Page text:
Chapter 18: Jagged Assembly III
[Link to part 1: The Solune Prince: Jagged Assembly I]
[Author’s Note: This is the last chapter that came out before the six month hiatus of The Solune Prince. After this, the writing gets a lot…well, a bit smoother.]
Natasha approached the elevated thrones, moving past where she had stood before, and positioned herself where Chloe had been.
“I can now answer any questions about the expedition.”
A hand went up.
“What is it, Siren?”
“The state.” Natasha said. “Since he has some experience handling expeditions, Astore will maintain an account and manage wages. Perhaps he can explain for me.”
“Sure,” Astore began, “Any residence or food will be supplied. I am unsure of the exact numbers at the moment. I will maintain communications with the treasury via a messenger while we are down there, but we will be travelling with a large sum of gold. Assume that wages will be modest though, as a lot of what we will take will account for room and board.”
Natasha said, “That was actually a good question. Likely, as a royal envoy group, you will be provided something reasonable, and if more payment is needed, we can negotiate government to government through letters.”
The King and his wife entered quietly; politely. They joined the group and stood near the centre.
The King announced, “The arena is being assembled. There is a field we keep cleared outside the wall, in front of the castle, for arenas and other similar events. Tomorrow it will be finished. The event, we have decided, will be advertised in the city today, and proceeds used to fund a portion of your expedition.”
Siren looked up.
Lilllith said, “Truly? You believe your men can assemble this in one day?”
Chloe smiled with the pride of her city.
The King said, “Yes, it is a little modest, but it’s finished.”
“Colour me impressed; though in disbelief. Never have I encountered such an expedient group of contractors.”
The King said, “They are not contractors. We have contractors in this city, but as you suppose, they are slower workers. Contracting assumes a certain lack of trust—it’s why they have their name: they must be held to their work by contract.”
“I am aware, King.”
“The guard has developed more networked trust, and so I have sent them to build. They are trained in such things, of course. We had to do something to compete with the image the East had set forth.”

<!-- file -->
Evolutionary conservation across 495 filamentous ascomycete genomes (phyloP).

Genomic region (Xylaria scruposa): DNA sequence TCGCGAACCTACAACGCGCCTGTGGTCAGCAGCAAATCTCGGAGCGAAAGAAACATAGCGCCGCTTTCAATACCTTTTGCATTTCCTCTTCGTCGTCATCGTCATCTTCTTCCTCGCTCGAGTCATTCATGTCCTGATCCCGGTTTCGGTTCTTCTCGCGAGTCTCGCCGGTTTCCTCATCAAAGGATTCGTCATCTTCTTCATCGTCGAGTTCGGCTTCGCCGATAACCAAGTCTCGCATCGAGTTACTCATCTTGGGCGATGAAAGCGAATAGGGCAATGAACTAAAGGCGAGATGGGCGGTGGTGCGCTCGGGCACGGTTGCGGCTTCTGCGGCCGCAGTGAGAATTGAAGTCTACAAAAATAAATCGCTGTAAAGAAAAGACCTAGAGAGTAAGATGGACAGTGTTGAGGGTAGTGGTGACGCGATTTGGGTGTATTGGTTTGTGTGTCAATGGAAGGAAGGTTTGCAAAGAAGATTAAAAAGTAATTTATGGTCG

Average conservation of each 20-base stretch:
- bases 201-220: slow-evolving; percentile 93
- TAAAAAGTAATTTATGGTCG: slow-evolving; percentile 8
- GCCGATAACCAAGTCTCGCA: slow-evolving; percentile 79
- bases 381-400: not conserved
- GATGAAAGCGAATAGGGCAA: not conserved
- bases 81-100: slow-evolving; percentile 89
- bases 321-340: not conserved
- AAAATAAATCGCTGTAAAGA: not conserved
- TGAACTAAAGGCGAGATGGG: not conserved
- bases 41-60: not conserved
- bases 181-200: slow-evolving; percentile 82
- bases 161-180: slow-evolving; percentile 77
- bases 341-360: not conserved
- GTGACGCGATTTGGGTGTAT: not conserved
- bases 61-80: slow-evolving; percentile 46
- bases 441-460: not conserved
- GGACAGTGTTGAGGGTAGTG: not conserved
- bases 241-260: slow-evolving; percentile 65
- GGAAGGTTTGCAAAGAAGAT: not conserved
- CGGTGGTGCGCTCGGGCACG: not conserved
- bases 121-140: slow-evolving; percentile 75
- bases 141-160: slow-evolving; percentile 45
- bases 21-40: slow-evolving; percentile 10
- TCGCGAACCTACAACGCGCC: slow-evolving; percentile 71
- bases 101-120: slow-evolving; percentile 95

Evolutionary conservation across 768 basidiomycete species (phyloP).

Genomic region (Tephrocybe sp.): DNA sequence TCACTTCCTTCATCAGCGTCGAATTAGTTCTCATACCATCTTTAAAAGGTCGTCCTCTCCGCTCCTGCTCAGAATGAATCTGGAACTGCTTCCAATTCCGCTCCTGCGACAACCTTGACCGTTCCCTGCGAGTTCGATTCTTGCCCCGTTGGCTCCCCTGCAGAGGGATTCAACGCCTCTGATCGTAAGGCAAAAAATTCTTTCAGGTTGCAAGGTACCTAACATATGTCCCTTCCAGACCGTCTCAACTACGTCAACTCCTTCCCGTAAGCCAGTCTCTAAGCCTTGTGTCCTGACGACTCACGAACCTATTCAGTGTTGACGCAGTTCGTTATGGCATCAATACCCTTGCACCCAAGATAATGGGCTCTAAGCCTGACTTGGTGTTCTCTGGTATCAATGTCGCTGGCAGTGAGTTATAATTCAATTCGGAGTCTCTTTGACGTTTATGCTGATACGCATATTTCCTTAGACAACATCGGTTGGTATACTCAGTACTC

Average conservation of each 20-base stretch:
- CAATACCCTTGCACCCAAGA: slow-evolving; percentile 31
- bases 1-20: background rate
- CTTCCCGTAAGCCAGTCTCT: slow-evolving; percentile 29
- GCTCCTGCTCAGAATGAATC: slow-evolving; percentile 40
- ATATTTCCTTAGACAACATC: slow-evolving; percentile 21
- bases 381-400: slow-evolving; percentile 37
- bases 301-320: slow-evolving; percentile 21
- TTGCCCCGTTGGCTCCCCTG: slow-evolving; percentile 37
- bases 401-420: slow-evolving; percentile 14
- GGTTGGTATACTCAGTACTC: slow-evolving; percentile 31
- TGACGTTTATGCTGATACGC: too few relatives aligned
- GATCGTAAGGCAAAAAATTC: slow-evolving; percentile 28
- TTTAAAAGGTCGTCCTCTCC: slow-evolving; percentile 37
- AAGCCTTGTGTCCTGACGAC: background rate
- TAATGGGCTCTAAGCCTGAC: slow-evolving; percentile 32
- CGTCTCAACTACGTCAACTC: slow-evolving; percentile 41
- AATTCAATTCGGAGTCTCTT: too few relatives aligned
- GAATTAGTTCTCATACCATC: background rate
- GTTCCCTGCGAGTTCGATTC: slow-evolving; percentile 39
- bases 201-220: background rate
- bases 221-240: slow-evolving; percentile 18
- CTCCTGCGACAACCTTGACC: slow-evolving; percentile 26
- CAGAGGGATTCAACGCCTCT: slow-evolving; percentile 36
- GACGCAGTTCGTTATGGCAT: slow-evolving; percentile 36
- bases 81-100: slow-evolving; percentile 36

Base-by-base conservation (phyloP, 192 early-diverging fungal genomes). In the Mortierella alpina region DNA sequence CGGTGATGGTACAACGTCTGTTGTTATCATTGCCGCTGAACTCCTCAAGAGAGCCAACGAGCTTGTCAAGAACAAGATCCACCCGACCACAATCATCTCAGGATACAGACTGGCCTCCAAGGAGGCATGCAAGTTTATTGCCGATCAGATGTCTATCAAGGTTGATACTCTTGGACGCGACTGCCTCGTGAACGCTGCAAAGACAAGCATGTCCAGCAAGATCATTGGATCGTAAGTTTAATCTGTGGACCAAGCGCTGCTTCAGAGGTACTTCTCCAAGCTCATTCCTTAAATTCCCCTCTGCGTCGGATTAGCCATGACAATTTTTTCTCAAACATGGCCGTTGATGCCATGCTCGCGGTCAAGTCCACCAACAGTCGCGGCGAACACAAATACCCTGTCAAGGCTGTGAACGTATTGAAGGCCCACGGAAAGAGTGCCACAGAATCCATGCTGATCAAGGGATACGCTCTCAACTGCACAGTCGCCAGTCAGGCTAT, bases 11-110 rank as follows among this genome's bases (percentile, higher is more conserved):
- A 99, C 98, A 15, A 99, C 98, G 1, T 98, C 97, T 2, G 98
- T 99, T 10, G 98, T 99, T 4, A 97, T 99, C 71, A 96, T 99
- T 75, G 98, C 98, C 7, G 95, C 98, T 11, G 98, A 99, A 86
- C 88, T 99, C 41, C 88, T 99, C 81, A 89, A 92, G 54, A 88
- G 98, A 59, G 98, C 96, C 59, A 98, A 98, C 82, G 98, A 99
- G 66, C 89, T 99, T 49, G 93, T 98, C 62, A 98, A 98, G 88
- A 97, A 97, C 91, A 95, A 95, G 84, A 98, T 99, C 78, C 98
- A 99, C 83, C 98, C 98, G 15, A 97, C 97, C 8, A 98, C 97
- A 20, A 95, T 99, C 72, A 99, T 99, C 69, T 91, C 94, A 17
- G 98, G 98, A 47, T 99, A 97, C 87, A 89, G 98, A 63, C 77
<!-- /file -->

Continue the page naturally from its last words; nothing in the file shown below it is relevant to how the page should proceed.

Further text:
“If the guard is building your arena outside of the walls, then who is keeping the peace within?”
“Higher ranking individuals in key roles. Such people can do the work of many; it is why they have been their positions. The Captain of the castle guard is here watching to door, I am sure you have seen him.”
“Yes, I had assumed that your men were simply all so well trained.”
The King laughed, then his wife, and then certain other members of the room. “Not so much well trained, but I suppose you could call it that.” The King continued, “When citizens encounter a guard from the upper ranks knocking on their door, inviting them to the arena, if it is within their schedules, they—”
“They feel the presence of force within the city.”
“…Something of this sort. Of course we are aware that most people are very dutiful, or busy, and will therefore be unable to make it, or simply uninterested. But, as you say, the point is made; the presence is felt.
“Further, should anything go wrong, the ranks within should be able to manage. If not, it is not as if the guard has been commanded to a battlefield. They are right here, outside the wall, waiting to be alerted.”
“How interesting. You must understand that such expedience is highly abnormal where I come from. It takes a certain massive amount of energy to rile a crowd, even of workers, to get a job done. I am sceptical, but I will be interested in seeing if your empty field will have an arena in it—a modest arena as you said, on the morrow.”
The King acknowledged her and then announced, “Everyone who has arrived and volunteered your time, I hope you have a sufficient grasp on the situation. Please come to the arena tomorrow at the same time, noon.”
Chloe, feeling a certain obligation to end the discussion she had started, stood up and addressed the room. She closed the discussion and invited further questions to be directed to her father or to Natasha. She concluded with, “As I am aware that some of you are…busy in the mornings, I believe that it would be fair for you to be accommodated with a meal before the arena event begins…yes?”
She looked to her father, who nodded. “This is within our power. Any of you may come to the basement of the castle tomorrow morning. I will have someone inform the staff of your names.”
He looked to Natasha, who nodded.
The session ended and the non-royalty among them, along with Natasha, exited; leaving the King, his wife, and Chloe behind to discuss.
Lilllith, having inquired, moved ahead of the rest and exited the castle to watch the assembling of the arena-in-progress, and perhaps make some suggestions or modifications of her own.
Alexandre and Siren exited shortly after, but quickly went their separate ways, leaving Astore and Natasha in the noise of the foyer.
Natasha said, “Keep an eye on the Lussa woman. She…” Natasha considered her words carefully. She reminds me a little of my mother. Instead, she said, “Not too close an eye. She is a guest, and yet…”
“She is still and outsider.”
Natasha frowned, and then her face hardened. “We do not speak of our guests in this way. She is from outside the city, outside the Kingdom. Yet, she is a guest.” She sighed. “Watch yourself, especially as you exit the city and become the only uniformed ambassador of the Solune Agents.”
Natasha looked at him with severity, and then left him to himself, standing in the foyer. The noise of the crowd, of the little Solune square, opened up around him.
The woman in the header is Natasha Glass Rhye.